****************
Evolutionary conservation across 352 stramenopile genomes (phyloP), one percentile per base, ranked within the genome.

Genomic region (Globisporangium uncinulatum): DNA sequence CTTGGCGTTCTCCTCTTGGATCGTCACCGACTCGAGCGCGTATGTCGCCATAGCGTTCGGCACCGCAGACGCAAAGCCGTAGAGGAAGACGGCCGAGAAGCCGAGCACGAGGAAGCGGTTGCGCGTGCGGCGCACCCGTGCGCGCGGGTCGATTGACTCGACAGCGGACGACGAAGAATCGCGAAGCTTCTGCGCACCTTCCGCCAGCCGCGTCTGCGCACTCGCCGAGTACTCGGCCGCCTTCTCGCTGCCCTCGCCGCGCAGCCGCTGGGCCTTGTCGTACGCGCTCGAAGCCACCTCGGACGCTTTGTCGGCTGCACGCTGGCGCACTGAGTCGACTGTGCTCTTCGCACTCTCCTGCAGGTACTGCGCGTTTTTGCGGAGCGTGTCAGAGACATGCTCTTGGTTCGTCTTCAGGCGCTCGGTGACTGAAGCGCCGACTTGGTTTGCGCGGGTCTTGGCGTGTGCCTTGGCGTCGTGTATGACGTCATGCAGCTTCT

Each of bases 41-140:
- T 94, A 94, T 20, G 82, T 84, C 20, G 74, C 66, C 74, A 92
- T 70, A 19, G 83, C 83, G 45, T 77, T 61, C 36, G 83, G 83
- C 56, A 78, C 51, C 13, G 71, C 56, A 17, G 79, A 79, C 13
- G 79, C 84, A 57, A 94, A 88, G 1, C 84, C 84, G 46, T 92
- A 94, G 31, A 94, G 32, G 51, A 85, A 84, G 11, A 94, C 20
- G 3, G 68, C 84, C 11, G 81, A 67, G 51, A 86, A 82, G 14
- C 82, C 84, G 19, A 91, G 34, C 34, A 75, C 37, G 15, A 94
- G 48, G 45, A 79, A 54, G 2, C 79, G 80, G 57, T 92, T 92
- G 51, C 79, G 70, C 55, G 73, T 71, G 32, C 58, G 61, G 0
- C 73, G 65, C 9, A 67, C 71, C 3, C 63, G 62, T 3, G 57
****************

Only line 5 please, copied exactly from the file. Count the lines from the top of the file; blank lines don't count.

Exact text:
- T 70, A 19, G 83, C 83, G 45, T 77, T 61, C 36, G 83, G 83